The New Gen Ed Lottery System, Explained
Armed Individuals Sighted in Harvard Square Arraigned
Harvard Students Form Coalition Supporting Slave Photo Lawsuit's Demands
Police Apprehend Armed Man and Woman in Central Square
107 Faculty Called for Review of Tenure Procedures in Letter to Dean Gay
If ever there was a monument to the Western Canon, Paine Hall is it. High above the audience, in proud brass letters, the names of the Great Composers--Beethoven, Schubert, Bach--remind us that we are in a temple of culture, to be enlightened by the best music from the best minds in history. The literal presence of these great names only emphasized the question posed by last Sunday's concert: is that tradition still alive, and does John Harbison belong to it?
Harbison, who lives in Cambridge, is one of the most accessible modern composers. He has all the proofs of success in today's shrunken musical world: a Pulitzer Prize, for his 1987 opera "The Flight into Egypt," a professorship and commissions from major orchestras. But success for a composer in 1995 is not what it was even 50 years ago; the audience for Harbison's music, like the audience at Paine Hall on Sunday, is mainly other musicians and musical scholars. The concert, which featured Harvard students performing three short chamber works, illustrated some of the reasons why.
The main event of the evening was the premiere of a new saxophone sonata by Harbison, performed by Ian Carroll '97, with Professor of Mathematics Noam Elkies. The sonata, titled "San Antonio," was the most attractive of the three works performed, incorporating Latin dance rhythms and some of the jazz effects usually associated with the saxophone; as Harbison's program notes indicate, the three-movement work recalls an actual dance party upon which the composer stumbled while in San Antonio.
The spirit of dance is clearly present in the sonata, in which the saxophone and piano trade off short, melodic phrases and nervous, jagged notes. In the third movement, the lyrical quality of the dance music comes to the fore, with longer, even languorous saxophone solos that seem reminiscent of the mellow, probing style of a Grover Washington, Jr. or David Sanborn.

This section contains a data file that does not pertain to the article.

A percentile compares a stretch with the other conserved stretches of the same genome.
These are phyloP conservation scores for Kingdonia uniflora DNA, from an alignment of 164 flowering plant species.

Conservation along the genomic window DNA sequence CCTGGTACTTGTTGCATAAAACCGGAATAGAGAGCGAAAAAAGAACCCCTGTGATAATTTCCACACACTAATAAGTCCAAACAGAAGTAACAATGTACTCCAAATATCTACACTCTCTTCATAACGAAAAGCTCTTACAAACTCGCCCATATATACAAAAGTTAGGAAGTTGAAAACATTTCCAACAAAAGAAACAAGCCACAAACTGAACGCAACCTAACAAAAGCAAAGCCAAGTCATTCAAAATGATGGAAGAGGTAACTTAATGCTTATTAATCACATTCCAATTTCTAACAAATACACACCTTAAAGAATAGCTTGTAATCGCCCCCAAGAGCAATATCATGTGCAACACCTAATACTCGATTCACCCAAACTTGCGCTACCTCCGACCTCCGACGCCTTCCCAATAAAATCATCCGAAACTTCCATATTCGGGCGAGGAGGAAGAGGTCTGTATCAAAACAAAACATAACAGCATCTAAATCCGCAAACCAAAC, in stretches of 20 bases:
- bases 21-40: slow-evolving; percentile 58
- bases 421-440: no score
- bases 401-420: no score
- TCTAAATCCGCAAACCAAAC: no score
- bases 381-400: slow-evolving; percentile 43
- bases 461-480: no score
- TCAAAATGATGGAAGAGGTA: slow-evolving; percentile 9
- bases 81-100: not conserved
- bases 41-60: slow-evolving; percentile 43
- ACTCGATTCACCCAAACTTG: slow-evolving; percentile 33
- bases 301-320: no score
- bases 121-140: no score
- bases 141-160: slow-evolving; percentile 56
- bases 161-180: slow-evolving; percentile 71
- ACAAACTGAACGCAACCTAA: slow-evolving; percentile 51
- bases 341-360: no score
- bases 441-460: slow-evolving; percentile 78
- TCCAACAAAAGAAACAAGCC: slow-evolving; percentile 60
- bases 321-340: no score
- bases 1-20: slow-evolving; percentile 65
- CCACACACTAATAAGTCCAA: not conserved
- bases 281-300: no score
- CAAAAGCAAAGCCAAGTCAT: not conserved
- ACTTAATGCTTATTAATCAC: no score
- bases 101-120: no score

But the work also manifests those qualities which make so much post-war music difficult for the untrained ear: irregular tempo, unresolved chords and absence of melody. These qualities were less in evidence in the sonata than in the String Quartet #1, a work which even the composer describes as "grim and terse." The quartet begins with a mysterious Gypsy-like phrase, which is quickly flattened into harshness; the four instruments repeatedly diverge and then return with a burst of two or three dissonant notes. While the quartet is affecting and succeeds in communicating a certain nervous emotion, it is far from inviting.
Harbison's music, for all its concessions to tonality and sentimental program notes, is not calculated to win friends and influence people. That fact was evident in the mechanics of the sonata's premiere; it was-commissioned by a new World-Wide Concurrent Premieres and Commissioning Fund to which saxophonists around the world pay a fee for the right to premiere the work in their local area. Thus the work, which was performed Sunday night in dozens of cities, is guaranteed at least fifty performances; the idea is to avoid the fate of most commissions, which are performed once and then forgotten; the idea is to avoid the fate of most commissions, which are performed once and then forgotten.
Clearly, the need for such an organization is a sign of troubt. There simply is not the public demand, or interest, to support a composer's work; even more than poets and painters, they are creatures of the academy and the foundation. It is possible that it has always been so, that foundations have simply replaced the nobility as sources of patronage. Still, one has the feeling that a hundred years from now, nobody will build a concert hall and put the names of Harbison, Adams and Cage on the frieze.
Given the difficulty of the music, the performances on Sunday night were all the more impressive. The Cantabrigian String Quartet, composed of Harvard students Akiko Tarumoto '98, Rebecca Baumann '98, Philip Kim '98, and Ellis Verosub '98, gave a clear, intelligent rendition of Harbison's quartet. In the Chorale Cantata, which concluded the evening, soprano Awet Andemicael '96 displayed her usual lovely tone and crisp diction. She was accompanied by an ensemble composed of Salley Koo '97 and Stephanie Misono '98, violins; Peter Kim '96, viola; Raman Ramakrishnan '98, cello; and Andrew Cowan '96, bass. Oboist Daniel P. Kim '97 handled his several solos with penetrating clarity and a strong tone.
In the saxophone sonata, saxophonist Ian Carroll displayed comfort with the piece's classical and jazz elements. It is rare to hear the sax in a classical setting, and Carroll showed that the instrument is capable of much more than one might expect.
The distinct, even clarinet-like sound of the first movement gave way to a more florid, sweet tone in the last. Elkies was a theatrical accompanist, his elbow flying up and down with almost alarming force. If anything, he seemed too passionate, edging the saxophone into a louder range than was probably necessary. The enthusiasm of the audience, of about 50, was well merited.
Want to keep up with breaking news? Subscribe to our email newsletter.